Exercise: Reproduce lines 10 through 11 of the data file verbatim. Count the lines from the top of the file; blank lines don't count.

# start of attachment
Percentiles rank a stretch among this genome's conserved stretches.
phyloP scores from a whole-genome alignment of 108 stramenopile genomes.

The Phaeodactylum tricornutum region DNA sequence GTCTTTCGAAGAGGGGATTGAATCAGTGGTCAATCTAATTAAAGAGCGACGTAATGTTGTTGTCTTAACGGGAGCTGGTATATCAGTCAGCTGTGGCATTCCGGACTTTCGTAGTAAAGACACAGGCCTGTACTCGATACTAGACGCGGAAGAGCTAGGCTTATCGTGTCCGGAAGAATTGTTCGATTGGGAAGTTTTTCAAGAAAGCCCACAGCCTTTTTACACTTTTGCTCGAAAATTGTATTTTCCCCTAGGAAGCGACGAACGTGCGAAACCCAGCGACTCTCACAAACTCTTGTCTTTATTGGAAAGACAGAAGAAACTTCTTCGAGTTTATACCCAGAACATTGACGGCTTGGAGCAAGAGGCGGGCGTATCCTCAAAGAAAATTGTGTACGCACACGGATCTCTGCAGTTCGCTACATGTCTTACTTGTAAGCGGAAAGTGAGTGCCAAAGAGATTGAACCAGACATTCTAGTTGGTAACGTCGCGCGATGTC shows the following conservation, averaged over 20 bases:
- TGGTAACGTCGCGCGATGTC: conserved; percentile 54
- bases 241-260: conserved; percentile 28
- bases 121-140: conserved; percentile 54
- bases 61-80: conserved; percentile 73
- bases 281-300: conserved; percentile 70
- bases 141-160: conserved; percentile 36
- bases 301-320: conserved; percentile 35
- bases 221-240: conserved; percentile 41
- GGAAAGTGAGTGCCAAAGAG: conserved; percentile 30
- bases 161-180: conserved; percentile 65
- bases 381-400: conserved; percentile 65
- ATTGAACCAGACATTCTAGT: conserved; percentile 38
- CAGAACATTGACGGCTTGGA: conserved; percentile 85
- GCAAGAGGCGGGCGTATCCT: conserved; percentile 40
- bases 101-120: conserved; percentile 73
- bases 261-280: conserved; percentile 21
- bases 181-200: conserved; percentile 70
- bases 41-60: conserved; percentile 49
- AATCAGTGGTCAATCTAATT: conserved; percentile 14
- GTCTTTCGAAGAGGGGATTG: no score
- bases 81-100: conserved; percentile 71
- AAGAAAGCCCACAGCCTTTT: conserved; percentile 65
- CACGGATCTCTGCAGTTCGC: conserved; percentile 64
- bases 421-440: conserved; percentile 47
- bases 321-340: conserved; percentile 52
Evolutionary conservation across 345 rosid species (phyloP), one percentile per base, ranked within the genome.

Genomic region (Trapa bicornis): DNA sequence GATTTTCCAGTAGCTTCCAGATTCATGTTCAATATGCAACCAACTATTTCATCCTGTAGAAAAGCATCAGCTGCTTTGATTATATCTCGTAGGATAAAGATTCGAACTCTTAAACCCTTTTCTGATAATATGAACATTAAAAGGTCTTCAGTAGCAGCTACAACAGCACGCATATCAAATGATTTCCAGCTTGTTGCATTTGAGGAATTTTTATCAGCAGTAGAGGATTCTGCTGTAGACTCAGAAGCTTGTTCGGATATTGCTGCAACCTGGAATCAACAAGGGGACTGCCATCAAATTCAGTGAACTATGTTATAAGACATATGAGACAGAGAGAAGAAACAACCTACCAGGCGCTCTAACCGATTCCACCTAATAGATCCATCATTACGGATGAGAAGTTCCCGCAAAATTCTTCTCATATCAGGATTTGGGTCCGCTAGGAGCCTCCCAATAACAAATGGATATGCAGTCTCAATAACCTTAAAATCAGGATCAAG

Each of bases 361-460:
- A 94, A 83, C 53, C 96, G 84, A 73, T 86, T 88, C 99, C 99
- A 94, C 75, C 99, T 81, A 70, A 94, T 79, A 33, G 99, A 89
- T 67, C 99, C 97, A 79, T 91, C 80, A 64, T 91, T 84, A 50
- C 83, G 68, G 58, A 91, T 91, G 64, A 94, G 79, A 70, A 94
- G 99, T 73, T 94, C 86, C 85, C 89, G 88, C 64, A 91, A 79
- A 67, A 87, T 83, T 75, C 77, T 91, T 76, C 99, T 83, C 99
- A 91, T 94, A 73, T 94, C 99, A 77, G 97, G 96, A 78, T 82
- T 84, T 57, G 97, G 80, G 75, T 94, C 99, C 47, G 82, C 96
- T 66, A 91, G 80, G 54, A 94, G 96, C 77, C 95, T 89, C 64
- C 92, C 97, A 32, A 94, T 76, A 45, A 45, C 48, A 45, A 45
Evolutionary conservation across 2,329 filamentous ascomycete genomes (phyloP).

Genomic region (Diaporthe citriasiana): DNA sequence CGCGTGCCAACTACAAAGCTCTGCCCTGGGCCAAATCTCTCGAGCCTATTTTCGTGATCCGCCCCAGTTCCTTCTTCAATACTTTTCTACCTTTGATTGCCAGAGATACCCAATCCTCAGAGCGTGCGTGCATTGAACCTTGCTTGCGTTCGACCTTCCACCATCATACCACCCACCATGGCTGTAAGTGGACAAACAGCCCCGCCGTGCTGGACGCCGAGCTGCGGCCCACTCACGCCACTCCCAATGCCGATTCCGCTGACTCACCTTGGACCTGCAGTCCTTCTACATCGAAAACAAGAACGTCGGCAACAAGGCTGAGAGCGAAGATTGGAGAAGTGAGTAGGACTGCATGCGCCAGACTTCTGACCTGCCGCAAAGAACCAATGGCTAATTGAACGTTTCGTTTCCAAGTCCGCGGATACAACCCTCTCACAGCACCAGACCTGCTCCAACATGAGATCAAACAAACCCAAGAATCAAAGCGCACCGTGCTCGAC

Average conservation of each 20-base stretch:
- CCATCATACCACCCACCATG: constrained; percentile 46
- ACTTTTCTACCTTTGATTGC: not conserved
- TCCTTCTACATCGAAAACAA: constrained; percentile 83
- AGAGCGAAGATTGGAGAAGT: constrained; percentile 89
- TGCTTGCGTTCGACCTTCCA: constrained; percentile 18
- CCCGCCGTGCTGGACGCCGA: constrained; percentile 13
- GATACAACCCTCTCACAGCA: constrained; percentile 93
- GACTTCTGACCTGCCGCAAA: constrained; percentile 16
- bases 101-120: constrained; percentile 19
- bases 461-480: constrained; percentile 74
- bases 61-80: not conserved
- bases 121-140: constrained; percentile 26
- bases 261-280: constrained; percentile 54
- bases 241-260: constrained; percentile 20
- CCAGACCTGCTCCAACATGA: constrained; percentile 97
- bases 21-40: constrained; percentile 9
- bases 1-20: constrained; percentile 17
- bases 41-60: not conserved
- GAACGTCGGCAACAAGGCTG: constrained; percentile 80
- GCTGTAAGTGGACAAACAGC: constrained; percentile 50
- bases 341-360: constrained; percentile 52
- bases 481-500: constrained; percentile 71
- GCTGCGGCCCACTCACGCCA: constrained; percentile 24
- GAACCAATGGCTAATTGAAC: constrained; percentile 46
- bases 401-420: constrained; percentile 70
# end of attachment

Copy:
- bases 301-320: conserved; percentile 35
- bases 221-240: conserved; percentile 41